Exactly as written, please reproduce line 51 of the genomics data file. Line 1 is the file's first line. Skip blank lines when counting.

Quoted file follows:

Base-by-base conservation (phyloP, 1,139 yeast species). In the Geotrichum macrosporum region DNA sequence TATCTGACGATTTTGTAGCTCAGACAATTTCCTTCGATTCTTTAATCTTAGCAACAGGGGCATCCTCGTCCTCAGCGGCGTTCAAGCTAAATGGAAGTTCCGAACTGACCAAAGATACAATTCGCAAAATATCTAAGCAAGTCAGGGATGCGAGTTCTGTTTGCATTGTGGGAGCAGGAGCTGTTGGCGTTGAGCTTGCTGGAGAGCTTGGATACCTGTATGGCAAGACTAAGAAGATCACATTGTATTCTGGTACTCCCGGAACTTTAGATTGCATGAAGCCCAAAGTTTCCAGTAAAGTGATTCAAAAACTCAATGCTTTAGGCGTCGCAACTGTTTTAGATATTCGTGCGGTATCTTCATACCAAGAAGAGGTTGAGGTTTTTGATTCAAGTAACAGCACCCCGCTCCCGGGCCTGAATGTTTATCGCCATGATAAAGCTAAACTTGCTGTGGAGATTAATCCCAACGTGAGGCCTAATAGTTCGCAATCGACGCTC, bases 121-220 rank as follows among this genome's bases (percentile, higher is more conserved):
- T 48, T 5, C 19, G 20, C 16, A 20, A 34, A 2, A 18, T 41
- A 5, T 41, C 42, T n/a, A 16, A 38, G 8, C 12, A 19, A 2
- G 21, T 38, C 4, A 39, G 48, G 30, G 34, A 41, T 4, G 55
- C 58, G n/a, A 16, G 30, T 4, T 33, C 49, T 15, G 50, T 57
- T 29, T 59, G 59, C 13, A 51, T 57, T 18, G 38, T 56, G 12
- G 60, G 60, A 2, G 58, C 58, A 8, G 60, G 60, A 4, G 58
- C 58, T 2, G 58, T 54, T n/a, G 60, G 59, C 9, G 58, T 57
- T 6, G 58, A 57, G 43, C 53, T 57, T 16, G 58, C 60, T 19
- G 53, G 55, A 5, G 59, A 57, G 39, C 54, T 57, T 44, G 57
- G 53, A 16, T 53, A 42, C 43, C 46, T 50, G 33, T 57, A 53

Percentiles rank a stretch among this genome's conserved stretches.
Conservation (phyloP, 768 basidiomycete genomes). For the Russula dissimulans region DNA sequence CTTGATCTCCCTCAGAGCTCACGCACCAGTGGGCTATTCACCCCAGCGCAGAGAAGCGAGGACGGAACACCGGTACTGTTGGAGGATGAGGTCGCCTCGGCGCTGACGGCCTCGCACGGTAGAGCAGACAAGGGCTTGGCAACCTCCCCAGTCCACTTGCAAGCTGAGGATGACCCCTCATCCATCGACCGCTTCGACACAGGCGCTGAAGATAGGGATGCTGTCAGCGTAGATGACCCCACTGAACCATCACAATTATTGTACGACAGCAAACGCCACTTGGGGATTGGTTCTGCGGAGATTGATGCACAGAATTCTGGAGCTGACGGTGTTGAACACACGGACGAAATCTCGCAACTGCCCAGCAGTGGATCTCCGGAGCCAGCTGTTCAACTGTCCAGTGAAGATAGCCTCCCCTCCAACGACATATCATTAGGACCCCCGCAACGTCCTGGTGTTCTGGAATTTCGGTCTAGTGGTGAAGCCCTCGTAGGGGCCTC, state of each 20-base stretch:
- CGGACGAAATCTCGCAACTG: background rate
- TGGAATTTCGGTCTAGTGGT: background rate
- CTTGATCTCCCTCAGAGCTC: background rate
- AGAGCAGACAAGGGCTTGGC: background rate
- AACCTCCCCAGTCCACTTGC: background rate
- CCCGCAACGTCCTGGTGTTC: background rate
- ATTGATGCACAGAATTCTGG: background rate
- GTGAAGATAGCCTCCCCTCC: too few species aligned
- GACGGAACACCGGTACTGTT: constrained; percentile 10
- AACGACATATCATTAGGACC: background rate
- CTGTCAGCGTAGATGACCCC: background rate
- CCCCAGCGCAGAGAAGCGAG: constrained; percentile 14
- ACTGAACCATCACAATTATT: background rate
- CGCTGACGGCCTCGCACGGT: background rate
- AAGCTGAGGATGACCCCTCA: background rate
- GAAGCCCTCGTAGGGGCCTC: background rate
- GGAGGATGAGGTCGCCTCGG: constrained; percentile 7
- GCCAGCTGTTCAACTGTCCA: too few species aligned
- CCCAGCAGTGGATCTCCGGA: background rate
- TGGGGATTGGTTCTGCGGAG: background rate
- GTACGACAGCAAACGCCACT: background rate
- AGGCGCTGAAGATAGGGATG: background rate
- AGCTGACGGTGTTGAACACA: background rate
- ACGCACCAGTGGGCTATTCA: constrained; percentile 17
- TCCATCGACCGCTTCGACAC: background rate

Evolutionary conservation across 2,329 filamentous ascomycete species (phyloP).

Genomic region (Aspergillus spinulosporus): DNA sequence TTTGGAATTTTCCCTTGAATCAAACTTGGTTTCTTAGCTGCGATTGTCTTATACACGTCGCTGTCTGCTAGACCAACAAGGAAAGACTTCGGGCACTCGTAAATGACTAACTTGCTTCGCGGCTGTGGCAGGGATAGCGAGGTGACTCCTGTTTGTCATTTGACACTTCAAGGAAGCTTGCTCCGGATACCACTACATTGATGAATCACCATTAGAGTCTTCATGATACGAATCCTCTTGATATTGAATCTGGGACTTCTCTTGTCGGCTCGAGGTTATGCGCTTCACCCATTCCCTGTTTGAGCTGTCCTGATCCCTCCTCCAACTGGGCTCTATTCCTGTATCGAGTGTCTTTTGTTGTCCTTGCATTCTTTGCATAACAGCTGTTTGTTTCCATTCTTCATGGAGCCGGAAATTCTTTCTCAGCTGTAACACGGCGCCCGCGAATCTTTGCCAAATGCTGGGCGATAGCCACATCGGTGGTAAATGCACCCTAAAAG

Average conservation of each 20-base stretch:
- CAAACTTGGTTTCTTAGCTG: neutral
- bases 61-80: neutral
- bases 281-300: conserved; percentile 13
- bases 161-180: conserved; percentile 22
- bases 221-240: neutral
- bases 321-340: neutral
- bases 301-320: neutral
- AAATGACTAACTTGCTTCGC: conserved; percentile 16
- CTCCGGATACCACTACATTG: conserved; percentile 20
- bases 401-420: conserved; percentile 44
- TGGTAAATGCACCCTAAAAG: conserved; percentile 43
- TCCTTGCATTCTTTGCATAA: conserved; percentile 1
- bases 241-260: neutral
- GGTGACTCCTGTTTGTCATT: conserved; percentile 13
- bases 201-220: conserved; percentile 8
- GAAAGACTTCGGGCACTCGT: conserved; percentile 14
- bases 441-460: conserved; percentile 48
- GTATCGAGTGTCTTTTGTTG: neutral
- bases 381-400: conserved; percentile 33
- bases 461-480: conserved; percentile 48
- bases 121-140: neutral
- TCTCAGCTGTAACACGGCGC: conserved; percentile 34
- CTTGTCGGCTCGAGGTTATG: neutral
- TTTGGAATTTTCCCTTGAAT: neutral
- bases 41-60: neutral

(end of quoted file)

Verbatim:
- bases 401-420: conserved; percentile 44